OUTSIDERS find Japanese jokes hard to appreciate. Yet even the most obtuse foreigner can understand the wags at the Tokyo stock exchange who describe the new government led by Keizo Obuchi as being like a "bald man trying to pull himself out of a morass by clutching his hair."
The task facing the new prime minister is so vast and the chances of success so low that it is surprising that there were any contestants for the post, let alone the three who stepped forward.
Before being installed as prime minister by a vote in the lower house, the House of Representatives (although he was rejected by the upper house), market-makers had been trumpeting the belief that Japan did not want a prime minister who was drawn from the mould of the 24 other prime ministers who have run the country since the war.
However Mr Obuchi, 61, is every bit an old-style machine politician who has risen steadily through the ranks and, in these times of economic woes, has little economic experience.
Once the new prime minister was installed last Thursday, these very same financial markets players were performing a turnabout, suggesting that a steady hand on the rudder was just what Japan needed, and that appointment of 78-year-old Kiichi Miyazawa as finance minister sent out a reassuring signal.
Mr Miyazawa, a former prime minister, has been around so long that everyone knows him, including key American economic policy-makers such as the Alan Greenspan, chairman of the Federal Reserve. They feel comfortable with him even though he had made it clear he was reluctant to take the job.
His disciple Koichi Kato, the outgoing secretary-general of the ruling Liberal Democratic Party, had already turned down the post because he aspires to the premiership and knows the pitfalls of being finance minister. Nevertheless he will do most of the legwork for Mr Miyazawa. The the Obuchi-Miyazawa team faces the worst recession for half a century. Moreover all indicators indicate that it has not bottomed out.
The outgoing government had suggested that the economy could recover and expand by 1.9 per cent in the current fiscal year. Taichi Sakaiya, the new head of the Economic Planning Agency, firmly laid such optimism to rest at the end of last week saying: "I think it's impossible", and adding, "I myself foresee a major minus".
The day after Mr Obuchi took office, new unemployment figures recorded a post-war high of 4.3 per cent, which is extremely high by Japanese standards. A report from the Dai Ichi Research and Management Institute, however, says that the true figure is 10-13.5 per cent if companies' in-house unemployment is taken into account.
Hovering over the economic gloom is a mountain of bad debts pulling the banking sector to its knees. Officially bad debt is estimated to have reached 700bn yen, a recently revised figure up from the previous estimate of 550bn yen. However private sector estimates put the figure at closer to 100,000bn yen (pounds 435 million).
To remedy the bad debt problem, banks are trying to call in bad or dubious loans, causing a ripple effect of corporate failures and redundancies. At a time of recession the banks are cutting lending, thus making increased borrowing hard for even export-led companies with growth potential.
Meanwhile, the yen keeps depreciating, in part because Japanese interest rates at are record lows, and more generally because confidence in the once mighty yen has evaporated.
The Japanese currency suffered another sharp fall last Friday, sliding to under 144 yen to the US dollar, after Mr Miyazawa made it clear that he would not be intervening in the markets to support the currency. "The market is cleverer than the government and things can be left to the market," he said.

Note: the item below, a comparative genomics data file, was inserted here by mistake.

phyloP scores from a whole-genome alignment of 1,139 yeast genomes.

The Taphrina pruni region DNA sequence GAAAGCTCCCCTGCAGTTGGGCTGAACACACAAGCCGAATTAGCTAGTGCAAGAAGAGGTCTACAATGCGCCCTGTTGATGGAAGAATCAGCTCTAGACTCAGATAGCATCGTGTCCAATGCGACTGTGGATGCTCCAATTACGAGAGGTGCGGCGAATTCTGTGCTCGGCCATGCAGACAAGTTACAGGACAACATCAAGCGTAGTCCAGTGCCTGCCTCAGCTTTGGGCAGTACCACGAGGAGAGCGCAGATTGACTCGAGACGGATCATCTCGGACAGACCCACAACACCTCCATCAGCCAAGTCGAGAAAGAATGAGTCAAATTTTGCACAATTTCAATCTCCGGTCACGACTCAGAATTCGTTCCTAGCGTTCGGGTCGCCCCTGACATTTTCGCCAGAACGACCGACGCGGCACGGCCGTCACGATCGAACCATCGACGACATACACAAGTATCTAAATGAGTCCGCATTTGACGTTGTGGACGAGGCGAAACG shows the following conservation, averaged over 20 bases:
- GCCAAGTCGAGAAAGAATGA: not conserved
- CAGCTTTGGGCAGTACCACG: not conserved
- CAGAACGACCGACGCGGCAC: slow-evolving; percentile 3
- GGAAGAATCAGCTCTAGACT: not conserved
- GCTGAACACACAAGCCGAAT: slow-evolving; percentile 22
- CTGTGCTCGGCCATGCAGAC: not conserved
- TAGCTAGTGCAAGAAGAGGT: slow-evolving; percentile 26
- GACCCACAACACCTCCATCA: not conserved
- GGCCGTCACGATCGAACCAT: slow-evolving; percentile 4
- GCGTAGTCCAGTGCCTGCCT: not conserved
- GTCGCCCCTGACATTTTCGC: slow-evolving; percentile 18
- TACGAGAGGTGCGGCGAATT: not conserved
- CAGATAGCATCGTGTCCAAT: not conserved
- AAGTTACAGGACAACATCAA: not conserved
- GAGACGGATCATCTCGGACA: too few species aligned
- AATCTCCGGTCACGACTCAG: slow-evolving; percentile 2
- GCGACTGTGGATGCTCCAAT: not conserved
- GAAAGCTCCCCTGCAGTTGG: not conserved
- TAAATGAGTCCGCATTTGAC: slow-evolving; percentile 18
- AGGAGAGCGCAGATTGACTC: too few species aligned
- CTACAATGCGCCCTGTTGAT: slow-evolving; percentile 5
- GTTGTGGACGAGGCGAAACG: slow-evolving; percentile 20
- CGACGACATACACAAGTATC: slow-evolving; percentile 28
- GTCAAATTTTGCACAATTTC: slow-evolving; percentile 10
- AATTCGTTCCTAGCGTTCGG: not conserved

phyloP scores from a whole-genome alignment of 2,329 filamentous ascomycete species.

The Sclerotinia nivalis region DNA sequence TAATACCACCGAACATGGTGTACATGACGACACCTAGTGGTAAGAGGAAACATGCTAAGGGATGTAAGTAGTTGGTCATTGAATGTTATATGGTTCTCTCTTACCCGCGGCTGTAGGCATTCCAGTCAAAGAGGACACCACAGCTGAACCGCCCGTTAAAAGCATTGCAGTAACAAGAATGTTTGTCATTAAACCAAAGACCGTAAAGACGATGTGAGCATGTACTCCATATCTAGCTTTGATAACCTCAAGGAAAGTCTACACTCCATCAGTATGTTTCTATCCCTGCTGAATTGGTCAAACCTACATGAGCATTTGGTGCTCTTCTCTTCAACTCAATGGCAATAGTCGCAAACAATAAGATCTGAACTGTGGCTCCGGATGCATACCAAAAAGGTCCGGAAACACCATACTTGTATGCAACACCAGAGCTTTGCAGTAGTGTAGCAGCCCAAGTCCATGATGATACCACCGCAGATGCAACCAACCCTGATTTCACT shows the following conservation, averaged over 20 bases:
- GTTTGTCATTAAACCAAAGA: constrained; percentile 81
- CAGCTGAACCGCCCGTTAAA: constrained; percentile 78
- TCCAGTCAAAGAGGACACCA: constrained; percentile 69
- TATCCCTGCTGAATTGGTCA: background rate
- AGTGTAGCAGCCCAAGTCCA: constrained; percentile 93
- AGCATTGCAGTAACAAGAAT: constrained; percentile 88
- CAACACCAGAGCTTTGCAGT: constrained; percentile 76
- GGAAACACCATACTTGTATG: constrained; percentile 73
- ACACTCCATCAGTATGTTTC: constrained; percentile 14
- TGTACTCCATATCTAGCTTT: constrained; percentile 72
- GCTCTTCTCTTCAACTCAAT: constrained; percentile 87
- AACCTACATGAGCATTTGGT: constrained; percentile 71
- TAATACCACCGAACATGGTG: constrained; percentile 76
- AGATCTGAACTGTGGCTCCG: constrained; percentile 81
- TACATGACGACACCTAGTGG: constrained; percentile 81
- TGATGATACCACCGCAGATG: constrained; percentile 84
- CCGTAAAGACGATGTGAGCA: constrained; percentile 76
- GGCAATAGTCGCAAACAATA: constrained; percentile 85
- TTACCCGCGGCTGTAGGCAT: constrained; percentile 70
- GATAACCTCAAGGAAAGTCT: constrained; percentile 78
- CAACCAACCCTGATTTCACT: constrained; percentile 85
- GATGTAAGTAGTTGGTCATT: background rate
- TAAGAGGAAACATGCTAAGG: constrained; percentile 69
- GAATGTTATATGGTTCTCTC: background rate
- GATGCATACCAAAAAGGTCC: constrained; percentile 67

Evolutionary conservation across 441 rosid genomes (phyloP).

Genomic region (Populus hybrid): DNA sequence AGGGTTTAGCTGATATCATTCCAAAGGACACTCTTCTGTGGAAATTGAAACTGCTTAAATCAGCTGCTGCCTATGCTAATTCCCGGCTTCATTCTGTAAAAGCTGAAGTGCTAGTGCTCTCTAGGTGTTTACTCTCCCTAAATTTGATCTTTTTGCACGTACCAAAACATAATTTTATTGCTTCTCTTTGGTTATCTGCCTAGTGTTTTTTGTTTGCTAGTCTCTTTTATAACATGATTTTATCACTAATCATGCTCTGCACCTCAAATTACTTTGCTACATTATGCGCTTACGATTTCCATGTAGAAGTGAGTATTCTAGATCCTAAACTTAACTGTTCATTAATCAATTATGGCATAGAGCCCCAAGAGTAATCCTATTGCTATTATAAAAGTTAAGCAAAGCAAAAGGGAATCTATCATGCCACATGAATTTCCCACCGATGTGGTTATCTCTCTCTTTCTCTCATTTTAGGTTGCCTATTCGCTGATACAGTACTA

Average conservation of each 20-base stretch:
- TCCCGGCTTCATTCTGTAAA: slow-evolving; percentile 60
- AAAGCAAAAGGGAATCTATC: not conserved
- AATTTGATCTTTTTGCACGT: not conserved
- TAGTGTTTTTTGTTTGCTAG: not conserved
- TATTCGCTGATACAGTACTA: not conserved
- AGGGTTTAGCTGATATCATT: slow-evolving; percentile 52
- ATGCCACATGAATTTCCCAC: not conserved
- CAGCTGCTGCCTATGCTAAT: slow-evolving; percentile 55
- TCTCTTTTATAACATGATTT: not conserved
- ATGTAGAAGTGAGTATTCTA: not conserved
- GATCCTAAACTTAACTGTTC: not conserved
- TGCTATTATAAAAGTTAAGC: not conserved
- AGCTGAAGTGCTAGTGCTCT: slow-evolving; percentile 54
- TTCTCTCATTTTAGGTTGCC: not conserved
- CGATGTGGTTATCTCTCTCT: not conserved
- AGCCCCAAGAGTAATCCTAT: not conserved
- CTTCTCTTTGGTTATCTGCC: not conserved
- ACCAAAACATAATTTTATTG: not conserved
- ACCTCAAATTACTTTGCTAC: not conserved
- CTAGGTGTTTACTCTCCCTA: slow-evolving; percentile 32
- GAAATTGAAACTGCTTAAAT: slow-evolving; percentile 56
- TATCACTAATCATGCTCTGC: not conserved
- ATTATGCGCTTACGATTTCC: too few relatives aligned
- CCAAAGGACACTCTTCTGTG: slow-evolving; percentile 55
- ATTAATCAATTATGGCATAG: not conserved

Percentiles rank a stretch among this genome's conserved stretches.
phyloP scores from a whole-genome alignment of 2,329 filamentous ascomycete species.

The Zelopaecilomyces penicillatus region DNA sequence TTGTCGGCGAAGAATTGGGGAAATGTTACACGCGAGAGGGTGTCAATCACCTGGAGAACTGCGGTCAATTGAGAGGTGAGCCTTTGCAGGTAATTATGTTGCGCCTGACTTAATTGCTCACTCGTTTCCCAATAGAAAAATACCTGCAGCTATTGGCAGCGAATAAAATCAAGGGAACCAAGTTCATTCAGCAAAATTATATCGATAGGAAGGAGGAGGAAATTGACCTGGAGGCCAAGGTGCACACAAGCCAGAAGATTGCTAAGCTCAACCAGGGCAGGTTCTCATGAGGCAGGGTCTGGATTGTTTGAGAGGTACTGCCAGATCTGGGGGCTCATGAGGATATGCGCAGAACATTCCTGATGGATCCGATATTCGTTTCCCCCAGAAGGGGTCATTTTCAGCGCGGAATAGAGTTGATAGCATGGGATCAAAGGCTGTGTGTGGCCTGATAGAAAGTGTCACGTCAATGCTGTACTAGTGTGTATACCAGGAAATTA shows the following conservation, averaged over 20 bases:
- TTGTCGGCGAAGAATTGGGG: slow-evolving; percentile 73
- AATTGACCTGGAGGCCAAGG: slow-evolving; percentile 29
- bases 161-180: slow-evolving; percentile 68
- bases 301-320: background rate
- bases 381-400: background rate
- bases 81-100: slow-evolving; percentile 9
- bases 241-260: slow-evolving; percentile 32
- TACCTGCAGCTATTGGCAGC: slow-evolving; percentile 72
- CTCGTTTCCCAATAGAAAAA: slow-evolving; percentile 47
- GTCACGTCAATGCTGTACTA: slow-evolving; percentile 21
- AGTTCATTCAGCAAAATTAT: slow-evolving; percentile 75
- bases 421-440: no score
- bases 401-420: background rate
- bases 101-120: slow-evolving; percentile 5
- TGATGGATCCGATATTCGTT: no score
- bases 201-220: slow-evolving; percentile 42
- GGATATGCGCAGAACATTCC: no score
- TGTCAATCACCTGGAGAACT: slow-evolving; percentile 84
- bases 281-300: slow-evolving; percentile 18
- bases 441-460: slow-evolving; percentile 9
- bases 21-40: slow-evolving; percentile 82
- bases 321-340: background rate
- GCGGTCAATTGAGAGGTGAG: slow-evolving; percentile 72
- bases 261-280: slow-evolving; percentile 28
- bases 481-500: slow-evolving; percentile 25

So what is the new team's strategy for getting out of this mess? "The most effective way is to throw money at consumption," said Mr Miyazawa. This is precisely the strategy being urged on the Japanese by the United States and practically everyone else worried that Japan will pull down the rest of the global economy.
In concrete terms it means that the government will try to implement a six trillion yen (pounds 26bn) tax cut. Government spending is set to rise sharply with a further pounds 44bn being thrown into the kitty, which in turn will add to domestic consumption.
Old ideas about reducing the budget deficit have been thrown out of the window and the government now accepts that it will need to issue deficit- covering bonds to finance this expenditure and the tax cutting measures.
However, an increasing flow of government paper poses the risk of further lowering Japanese credit ratings, which in turn means that even government debt would carry very high rates of interest.
The state of the commercial banking sector is so weak that even government optimists are not planning a solution.
The strategy is simply: To try to achieve a soft landing by creating officially sponsored "bridge banks" which will protect depositors of banks in difficulties. Some 266 billion yen (pounds 1.16bn) is being set aside for bridging loans, representing less than a third of the bad debt total, if more pessimistic estimates of that total are used.
The solutions proposed by the new government do not inspire much confidence. Some believe far more brutal measures are required which involve allowing more banks and other financial institutions to close alongside companies who cannot repay their debts.
This short, sharp shock treatment is seen as preferable to a drawn-out period of economic pain, holding out the hope of recovery in a shorter period.
Japanese government and corporate culture makes it hard to accept the short, sharp shock solution. Indeed it is hard to see how this could be implemented. Besides which, mass closures of companies and a sharp reduction in the size of the financial sector may knock away some of the strong foundations which created the Japanese economic miracle - a miracle now only dimly remembered.Reuse content